Brooks enjoying time before his UFC debut Friday

Will Brooks knows how to make an entrance. After building a resume as one of the best lightweights not under the UFC banner, he signed with the promotion in mid-June and instantly had a fight scheduled, as he will step in for the injured James Krause to face Ross Pearson on the TUF Finale card this Friday.

UFC International Fight Week. National television. The eyes of the mixed martial arts world on Las Vegas for the week. Sounds like a masterplan come to fruition.

“To be one hundred percent honest, I didn't even know there was so much going on that weekend,” Brooks laughs. “I can't BS anybody and say I planned for this. I had no idea.”
RELATED CONTENT: Will Brooks fighter bio | Matchup with Ross Pearson

That’s understandable. The Chicago native is a new dad, his signing with the UFC caused a positive stir throughout the MMA world that has kept him pretty busy, and now the 29-year-old will have to deal with Ross Pearson trying to punch him in the mouth. But he’s enjoying it all as he takes everything in. And he’s ready for whatever greets him as a UFC fighter.

“I always like to be prepared for everything and I don't like to be a guy that just waits and hopes that I'll get to this place and then all of a sudden I'll prepare for these different fighters,” he said. “Even in my other organization, even when I wasn't fighting, I was still paying attention to the guys that were ahead of me before I became the champion of the organization. So I don't pay attention to the organization, I'm paying attention to the fighters. And I've been watching everybody for a very long time and plotting my road map to get to where I need to go.”

A pro since 2011, Brooks has come a long way in a little over five years. Owner of a 17-1 record, “Ill Will” raced out to an 8-0 record before signing with the Bellator promotion, where he won nine of ten bouts, beating the likes of John Alessio, Michael Chandler (twice), Dave Jansen and Marcin Held. He also lost for the only time against Saad Awad in 2013 and avenged that defeat eight months later. Yet despite winning the promotion’s lightweight title, when his contract was up, he only had eyes for the UFC.

“I gave up a lot when I left my last organization,” he said. “There was a pretty offer on the table, but I wanted everything. I wanted to be a part of this, and this is something I've wanted since I started mixed martial arts, so I'm ready for all of it. I want it all.”

So was it a question of cleaning out the division and seeking new challenges? Not really on the former, but definitely with the latter.

“It’s more of me just accomplishing goals that I set for myself,” Brooks said. “I'm a huge supporter of the idea of having a list of small goals that will get you to your bigger goal. I think a lot of people get overly comfortable and try to get impatient and rush things. And I accomplished my small goals, so it's time to move on to my bigger goal, which was being in the UFC. That's what I want to do and that's what I've done now, so it's time to go back to work.”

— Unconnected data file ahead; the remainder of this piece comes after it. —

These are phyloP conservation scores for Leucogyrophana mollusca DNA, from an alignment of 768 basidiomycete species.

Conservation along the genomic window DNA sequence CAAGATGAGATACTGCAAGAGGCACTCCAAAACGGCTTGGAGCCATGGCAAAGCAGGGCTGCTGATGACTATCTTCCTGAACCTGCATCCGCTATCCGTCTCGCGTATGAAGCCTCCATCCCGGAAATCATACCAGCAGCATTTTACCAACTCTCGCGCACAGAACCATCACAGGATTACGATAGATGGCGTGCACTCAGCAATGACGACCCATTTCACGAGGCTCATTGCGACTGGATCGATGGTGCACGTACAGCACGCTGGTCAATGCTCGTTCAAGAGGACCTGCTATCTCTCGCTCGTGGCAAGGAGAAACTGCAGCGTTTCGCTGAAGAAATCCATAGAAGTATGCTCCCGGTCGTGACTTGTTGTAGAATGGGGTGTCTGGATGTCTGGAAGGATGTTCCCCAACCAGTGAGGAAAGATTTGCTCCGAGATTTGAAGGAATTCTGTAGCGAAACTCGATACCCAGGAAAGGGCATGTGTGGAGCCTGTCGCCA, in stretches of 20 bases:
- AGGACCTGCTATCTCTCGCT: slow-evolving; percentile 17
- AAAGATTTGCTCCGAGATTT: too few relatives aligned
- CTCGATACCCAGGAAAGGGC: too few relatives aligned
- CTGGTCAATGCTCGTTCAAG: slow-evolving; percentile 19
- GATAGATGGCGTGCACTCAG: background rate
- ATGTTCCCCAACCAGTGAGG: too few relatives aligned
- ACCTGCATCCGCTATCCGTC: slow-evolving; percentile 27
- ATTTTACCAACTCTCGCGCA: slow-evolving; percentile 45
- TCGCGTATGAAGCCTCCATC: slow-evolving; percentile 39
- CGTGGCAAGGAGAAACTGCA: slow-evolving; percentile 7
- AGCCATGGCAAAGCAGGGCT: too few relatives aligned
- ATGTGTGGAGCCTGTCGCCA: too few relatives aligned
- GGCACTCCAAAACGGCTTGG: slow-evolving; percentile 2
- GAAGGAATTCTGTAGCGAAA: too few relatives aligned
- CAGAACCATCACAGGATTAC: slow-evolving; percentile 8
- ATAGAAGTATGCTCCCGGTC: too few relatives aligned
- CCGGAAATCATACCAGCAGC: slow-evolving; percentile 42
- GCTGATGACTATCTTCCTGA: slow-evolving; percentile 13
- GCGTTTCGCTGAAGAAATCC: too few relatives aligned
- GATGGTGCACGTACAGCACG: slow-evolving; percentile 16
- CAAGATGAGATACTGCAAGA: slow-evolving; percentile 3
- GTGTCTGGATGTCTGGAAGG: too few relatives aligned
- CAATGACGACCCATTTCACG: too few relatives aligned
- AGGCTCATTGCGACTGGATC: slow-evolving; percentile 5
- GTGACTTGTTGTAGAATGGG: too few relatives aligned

And start a new list.

“That's how it should be with anything you do in life,” he said. “You accomplish one goal and you set another goal. It's the way to always be motivated, to always want more from yourself and more from your environment. That's the way I approach everything.”

At 155 pounds in the UFC, Brooks will have no shortage of top-level opponents looking to derail the “new” guy, and though many say the American Top Team has the potential to be considered the best lightweight on the planet, he’s not about to place that crown on his head yet.

“When I beat everybody, that's when I can say I'm one of the best in the world,” Brooks said. “There are so many talented fighters that there's no room to ever get comfortable. You always have guys that may have been in this sport a little bit longer and they've hit their stride and they've got a good roll going, and then there's always younger guys that are coming up on the same train that you did, trying to make something of themselves, and they may have a little more talent than you do, so there's never an opportunity to say you're the best in the world until you've beat everybody. Until then, I'm just another fighter trying to do my best to be the top dog.”

It all continues on Friday, and he’s eager to introduce himself to the UFC faithful.

“What they're going to see is a reincarnation of a guy like Georges St-Pierre,” Brooks said. “They're going to see a guy that's cerebral, and I'm a cerebral assassin. A lot of guys are just looking for a finish or a big knockout or submission. I'm looking to take you apart and beat you in every aspect of mixed martial arts with my athleticism, my explosiveness, my strength, my mentality and my approach to mixed martial arts. So when people watch me Friday against Ross Pearson, they're going to see what the core of mixed martial arts is all about and what happens when you put that into a guy that's just a natural born athlete. That's what I'm going to put on display for everyone.”

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